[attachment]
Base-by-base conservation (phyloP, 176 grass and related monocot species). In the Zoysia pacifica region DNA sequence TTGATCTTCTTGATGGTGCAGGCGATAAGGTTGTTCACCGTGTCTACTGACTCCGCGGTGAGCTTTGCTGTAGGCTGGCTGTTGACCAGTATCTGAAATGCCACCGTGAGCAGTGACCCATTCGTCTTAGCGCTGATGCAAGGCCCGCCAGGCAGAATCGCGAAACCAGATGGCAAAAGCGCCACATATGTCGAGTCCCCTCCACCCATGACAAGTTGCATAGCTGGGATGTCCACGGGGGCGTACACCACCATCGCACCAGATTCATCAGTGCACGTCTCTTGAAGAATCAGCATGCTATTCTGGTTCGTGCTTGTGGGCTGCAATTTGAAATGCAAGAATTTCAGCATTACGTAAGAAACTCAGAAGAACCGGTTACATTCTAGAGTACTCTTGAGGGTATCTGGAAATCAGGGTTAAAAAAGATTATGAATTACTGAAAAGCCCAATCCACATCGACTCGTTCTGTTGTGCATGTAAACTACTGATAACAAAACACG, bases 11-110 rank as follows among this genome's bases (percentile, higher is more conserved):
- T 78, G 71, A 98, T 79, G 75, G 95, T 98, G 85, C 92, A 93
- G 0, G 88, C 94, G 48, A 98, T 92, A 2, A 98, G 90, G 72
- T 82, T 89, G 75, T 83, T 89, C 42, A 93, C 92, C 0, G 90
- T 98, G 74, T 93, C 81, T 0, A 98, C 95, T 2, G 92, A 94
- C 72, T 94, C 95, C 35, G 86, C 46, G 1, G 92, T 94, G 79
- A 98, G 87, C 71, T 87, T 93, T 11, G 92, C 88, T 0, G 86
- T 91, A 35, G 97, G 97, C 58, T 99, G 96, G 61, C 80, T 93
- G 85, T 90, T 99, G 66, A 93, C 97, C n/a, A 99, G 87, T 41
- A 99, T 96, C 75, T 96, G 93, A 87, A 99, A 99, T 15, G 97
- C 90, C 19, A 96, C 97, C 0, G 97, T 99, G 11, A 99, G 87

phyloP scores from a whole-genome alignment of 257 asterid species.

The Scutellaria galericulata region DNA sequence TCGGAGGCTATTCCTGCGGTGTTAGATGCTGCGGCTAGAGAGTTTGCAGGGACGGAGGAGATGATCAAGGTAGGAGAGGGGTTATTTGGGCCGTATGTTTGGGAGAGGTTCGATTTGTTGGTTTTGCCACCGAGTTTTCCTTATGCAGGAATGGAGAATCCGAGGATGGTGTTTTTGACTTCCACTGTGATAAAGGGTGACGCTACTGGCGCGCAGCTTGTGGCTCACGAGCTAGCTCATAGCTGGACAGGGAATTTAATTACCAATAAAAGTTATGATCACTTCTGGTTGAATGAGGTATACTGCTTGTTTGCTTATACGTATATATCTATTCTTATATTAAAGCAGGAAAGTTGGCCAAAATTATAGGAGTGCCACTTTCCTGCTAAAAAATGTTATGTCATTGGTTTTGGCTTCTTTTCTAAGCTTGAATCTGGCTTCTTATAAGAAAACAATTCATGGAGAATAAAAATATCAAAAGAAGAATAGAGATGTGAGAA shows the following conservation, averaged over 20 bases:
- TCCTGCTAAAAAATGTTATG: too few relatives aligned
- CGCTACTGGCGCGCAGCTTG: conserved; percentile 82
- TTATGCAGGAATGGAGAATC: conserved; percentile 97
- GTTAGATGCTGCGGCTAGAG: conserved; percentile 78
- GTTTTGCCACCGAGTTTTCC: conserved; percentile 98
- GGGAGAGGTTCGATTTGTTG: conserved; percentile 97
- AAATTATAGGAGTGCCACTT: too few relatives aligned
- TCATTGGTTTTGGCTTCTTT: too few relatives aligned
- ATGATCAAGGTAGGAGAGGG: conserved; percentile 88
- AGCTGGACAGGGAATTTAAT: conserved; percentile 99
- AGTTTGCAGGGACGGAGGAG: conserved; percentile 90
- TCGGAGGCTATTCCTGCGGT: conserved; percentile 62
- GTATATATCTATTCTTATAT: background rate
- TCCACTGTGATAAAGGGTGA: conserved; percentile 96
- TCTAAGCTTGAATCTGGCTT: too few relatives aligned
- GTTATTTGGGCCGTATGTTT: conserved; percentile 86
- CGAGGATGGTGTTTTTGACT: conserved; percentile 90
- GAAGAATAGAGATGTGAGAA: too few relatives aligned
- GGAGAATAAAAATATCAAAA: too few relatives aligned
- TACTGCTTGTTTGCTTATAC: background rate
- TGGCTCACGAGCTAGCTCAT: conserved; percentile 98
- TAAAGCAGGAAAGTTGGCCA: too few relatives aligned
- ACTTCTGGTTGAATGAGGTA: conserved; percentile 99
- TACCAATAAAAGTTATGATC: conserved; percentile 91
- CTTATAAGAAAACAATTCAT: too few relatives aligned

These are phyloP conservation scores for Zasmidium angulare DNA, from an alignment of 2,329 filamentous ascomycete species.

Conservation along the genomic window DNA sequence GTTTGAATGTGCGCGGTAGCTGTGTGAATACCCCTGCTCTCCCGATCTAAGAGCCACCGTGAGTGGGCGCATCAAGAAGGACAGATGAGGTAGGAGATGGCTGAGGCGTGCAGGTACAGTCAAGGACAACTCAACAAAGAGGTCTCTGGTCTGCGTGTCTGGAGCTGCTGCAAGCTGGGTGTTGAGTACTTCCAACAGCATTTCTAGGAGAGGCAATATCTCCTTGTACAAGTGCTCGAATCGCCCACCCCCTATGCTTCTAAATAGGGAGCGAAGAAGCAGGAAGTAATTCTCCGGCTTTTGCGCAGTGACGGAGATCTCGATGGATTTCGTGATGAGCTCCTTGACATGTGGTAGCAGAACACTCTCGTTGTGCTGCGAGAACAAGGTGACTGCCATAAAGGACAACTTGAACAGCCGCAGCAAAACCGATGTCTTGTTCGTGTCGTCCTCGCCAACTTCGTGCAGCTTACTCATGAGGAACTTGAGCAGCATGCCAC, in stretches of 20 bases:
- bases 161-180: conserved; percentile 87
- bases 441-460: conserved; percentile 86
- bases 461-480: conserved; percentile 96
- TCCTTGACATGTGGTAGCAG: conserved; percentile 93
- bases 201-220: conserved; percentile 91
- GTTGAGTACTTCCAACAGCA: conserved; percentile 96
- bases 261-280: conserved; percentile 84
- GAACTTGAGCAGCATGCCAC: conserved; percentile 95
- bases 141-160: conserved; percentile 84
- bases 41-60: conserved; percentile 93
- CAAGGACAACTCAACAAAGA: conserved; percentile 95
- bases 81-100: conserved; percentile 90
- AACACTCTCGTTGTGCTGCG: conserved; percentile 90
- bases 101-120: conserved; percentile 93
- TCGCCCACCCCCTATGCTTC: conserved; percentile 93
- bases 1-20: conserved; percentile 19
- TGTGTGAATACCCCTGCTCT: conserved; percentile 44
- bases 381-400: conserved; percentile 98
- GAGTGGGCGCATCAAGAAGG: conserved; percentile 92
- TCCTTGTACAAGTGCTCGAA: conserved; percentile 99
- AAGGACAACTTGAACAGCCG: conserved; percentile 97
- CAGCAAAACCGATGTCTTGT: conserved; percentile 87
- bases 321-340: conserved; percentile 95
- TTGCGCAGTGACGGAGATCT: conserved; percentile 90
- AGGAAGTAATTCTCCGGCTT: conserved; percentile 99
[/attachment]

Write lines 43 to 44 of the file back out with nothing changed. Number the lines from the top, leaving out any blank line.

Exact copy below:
- bases 461-480: conserved; percentile 96
- TCCTTGACATGTGGTAGCAG: conserved; percentile 93